A Maryland couple has been found dead in their hotel room in the Dominican Republic.
The news of the death of Edward Holmes and Cynthia Day, who were engaged and had posted numerous photos on social media showing how much they were enjoying their vacation, comes just days after a Delaware woman said that that she was assaulted while vacationing in the Dominican Republic earlier this year. It also comes weeks after the U.S. State Department issued a travel advisory for Americans traveling there, citing a rise in crime.
The bodies of Holmes, 63, and Day, 49, were found Thursday by an employee of the Bahia Principe Hotel in La Romana who went to their room after they failed to check out, according to multiple published reports. The couple were scheduled to return to the U.S. that day.
CNN reported that a spokesman for the Dominican Republic National Police, Frank Felix Duran Mejia, said there was no evidence of violence.
Friends of the couple posted on Facebook that conversations with them over the phone recently indicated they were happy and excited to return home and to their future as a married couple. They arrived at the hotel on May 25.
The Dominican newspaper Diario Libre said that a hotel employee mentioned that Holmes contacted the front desk about feeling ill, but that the couple turned down treatment.
The Delaware woman, Tammy Lawrence-Daley, said she was attacked in Punta Cana, which is a popular tourist area. She said that her attacker wore a uniform that indicated he was an employee of the all-inclusive resort in which she was saying.
Lawrence-Daley, who said she was vacationing in the Dominican Republic with her husband and some friends, posted photos of her bruised and swollen face on Facebook. She suffered a broken nose, other facial fractures and bites on her body, among other things, she said.
She told the Associated Press that she went public about the attack, which she said occurred in January, to heighten awareness about the dangers of visiting the country, even for tourists staying at an all-inclusive resort.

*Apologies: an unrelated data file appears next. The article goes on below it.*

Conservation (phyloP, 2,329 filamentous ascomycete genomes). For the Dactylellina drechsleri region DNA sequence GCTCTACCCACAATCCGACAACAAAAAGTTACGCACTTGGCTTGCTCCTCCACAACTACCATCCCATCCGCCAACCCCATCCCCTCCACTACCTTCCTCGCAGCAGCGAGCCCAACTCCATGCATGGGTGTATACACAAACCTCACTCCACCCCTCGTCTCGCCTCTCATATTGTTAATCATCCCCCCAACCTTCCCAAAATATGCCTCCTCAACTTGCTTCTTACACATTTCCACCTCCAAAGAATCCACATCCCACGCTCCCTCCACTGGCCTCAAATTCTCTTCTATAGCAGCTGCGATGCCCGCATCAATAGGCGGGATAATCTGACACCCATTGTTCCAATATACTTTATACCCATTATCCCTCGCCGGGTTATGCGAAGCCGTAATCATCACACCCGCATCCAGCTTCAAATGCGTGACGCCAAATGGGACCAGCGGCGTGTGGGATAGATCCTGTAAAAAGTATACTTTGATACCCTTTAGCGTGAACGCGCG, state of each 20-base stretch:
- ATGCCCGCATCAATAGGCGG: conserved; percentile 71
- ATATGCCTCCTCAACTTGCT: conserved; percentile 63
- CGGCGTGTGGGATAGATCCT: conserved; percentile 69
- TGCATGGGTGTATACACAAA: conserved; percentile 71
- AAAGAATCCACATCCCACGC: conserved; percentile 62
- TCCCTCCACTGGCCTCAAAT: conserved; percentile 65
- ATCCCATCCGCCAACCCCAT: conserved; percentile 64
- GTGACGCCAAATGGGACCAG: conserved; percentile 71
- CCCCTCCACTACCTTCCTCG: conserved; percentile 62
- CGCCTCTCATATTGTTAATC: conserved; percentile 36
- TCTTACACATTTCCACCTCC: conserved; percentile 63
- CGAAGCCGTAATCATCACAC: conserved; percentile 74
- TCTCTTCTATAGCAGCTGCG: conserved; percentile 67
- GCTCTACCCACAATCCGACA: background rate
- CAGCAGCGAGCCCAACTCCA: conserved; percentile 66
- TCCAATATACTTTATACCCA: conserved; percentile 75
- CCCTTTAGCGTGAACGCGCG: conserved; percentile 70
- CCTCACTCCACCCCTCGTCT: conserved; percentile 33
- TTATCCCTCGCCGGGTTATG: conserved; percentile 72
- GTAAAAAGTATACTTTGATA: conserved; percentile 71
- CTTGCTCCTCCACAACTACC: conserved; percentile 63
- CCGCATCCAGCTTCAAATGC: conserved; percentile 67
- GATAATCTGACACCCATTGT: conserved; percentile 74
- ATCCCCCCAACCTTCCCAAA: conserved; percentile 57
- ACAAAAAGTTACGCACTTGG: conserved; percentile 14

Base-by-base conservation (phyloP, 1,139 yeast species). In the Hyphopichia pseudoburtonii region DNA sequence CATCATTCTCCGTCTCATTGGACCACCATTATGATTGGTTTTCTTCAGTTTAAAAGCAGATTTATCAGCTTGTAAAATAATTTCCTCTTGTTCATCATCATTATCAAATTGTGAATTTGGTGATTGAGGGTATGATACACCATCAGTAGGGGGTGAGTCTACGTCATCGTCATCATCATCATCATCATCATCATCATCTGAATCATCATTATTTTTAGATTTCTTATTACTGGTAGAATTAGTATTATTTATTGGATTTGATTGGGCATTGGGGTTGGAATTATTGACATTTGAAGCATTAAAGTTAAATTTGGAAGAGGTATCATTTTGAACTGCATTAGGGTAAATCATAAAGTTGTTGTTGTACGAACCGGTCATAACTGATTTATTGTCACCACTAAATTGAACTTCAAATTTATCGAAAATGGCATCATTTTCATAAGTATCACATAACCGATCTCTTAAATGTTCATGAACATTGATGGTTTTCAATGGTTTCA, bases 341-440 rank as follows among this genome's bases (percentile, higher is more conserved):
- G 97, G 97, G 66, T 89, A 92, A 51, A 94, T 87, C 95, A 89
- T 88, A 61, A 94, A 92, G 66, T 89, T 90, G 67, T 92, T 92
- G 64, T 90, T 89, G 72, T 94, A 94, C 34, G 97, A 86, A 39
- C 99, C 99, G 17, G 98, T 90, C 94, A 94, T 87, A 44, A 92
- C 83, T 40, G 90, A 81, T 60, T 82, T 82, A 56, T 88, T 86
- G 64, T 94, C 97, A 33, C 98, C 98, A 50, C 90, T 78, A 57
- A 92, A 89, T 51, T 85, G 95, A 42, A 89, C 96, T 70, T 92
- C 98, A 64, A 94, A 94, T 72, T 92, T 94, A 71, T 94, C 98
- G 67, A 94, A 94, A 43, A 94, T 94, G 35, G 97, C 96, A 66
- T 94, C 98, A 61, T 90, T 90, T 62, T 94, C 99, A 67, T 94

Lawrence-Daley said the attack happened when she was walking on the property at about 10:30 p.m. to buy a snack. She said the man who attacked her came at her from behind and forced her into a maintenance room. She said the hotel employees were slow to act when her husband and friends reported that she had not returned to the room. Security workers eventually found her in the maintenance room, she said.
In March, a New York couple visiting the Dominican Republican was reported missing after they did not get on their flight home even though they checked out of their hotel at the scheduled time. Weeks later, National Police commander Frank Félix Duran Mejía said that the couple apparently had gotten into an accident, possibly due to a mix of speeding, alcohol and dark roads. Orlando Moore, 43, and Portia Ravenelle, 32, had planned a four-day getaway and also had posted photos of their vacation on social media, praising the trip. The couple’s car was retrieved from the sea, and Moore’s decomposed body was recovered from the water. Ravenelle reportedly had ended up at a hospital, where she died.
New York Reps. Adriano Espaillat and Eliot Engel wrote FBI Director Christopher Wray, indicating they wanted more evidence that the tragedy was an accident, and asking that the agency “work quickly to conduct a thorough investigation regarding details of their reported deaths that raise questions for us,” according to the New York Daily News.
The U.S. State Department issued a travel advisory for the Dominican Republic in April, urging those visiting there to “exercise increased caution…due to crime.”
“Violent crime, including armed robbery, homicide and sexual assault is a concern throughout the Dominican Republic,” the advisory said. “The wide availability of weapons, the use and trade of illicit drugs, and a weak criminal justice system contribute to the high level of criminality on the broader scale.”
The Associated Press contributed to this report.